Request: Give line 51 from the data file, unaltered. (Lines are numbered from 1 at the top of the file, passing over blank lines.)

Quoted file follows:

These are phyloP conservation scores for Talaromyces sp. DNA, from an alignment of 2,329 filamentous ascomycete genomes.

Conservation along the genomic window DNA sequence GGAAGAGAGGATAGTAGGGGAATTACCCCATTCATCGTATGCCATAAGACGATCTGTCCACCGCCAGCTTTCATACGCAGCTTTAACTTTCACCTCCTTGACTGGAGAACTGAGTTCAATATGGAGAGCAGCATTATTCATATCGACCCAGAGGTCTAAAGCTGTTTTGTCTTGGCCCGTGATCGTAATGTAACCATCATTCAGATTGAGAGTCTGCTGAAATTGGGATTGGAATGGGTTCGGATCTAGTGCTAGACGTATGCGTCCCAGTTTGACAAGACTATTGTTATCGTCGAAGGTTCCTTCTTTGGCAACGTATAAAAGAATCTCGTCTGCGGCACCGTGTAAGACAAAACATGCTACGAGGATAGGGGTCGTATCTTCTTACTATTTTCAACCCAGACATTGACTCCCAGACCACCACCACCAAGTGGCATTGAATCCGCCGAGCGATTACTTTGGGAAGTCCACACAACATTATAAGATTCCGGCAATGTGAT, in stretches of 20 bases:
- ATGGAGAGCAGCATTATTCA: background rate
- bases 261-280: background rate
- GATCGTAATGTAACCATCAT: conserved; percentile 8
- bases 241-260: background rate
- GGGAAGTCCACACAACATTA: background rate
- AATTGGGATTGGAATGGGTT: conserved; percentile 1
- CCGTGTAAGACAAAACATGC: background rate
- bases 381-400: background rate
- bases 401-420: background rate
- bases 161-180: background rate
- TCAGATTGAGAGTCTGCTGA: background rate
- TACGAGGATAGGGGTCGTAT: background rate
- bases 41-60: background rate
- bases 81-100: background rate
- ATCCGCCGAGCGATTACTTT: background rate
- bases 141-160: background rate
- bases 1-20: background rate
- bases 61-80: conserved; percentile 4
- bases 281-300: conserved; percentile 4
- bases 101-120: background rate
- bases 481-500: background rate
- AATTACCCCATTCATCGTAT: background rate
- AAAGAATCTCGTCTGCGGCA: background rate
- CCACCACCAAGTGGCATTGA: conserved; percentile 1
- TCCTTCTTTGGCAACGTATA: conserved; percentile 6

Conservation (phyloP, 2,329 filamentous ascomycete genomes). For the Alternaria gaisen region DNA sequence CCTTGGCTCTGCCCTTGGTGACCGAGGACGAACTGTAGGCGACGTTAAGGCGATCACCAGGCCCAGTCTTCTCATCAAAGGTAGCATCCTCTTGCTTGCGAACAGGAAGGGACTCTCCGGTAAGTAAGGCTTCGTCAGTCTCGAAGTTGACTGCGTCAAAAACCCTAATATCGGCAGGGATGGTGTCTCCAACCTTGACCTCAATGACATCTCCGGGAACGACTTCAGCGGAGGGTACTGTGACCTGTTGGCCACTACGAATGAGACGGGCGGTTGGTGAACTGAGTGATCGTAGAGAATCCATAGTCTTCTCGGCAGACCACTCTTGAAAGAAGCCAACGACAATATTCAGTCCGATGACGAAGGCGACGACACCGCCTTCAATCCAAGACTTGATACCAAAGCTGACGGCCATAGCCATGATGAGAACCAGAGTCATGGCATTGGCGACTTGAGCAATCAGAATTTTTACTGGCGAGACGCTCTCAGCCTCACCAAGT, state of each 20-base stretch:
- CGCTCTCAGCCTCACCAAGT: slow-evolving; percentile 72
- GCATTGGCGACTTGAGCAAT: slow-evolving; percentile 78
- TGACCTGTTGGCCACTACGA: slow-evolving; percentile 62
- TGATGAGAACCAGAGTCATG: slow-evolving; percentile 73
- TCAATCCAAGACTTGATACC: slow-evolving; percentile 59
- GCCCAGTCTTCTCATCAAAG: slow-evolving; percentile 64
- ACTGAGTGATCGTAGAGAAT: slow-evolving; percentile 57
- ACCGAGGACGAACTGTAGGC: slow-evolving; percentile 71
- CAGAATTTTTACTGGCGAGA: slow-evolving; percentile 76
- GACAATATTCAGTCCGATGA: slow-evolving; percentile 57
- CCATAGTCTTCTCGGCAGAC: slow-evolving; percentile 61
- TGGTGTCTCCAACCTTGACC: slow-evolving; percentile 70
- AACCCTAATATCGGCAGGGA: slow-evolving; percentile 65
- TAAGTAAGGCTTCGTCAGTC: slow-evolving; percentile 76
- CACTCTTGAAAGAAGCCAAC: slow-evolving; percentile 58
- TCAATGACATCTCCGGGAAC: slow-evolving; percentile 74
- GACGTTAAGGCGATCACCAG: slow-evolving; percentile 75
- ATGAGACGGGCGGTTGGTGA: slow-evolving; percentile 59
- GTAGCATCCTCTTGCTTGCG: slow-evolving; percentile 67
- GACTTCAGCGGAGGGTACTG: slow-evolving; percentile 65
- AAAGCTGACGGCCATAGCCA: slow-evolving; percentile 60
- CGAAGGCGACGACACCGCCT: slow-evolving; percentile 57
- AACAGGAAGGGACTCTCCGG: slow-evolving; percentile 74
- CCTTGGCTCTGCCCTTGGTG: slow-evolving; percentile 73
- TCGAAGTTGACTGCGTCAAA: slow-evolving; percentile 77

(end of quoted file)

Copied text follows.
- AACAGGAAGGGACTCTCCGG: slow-evolving; percentile 74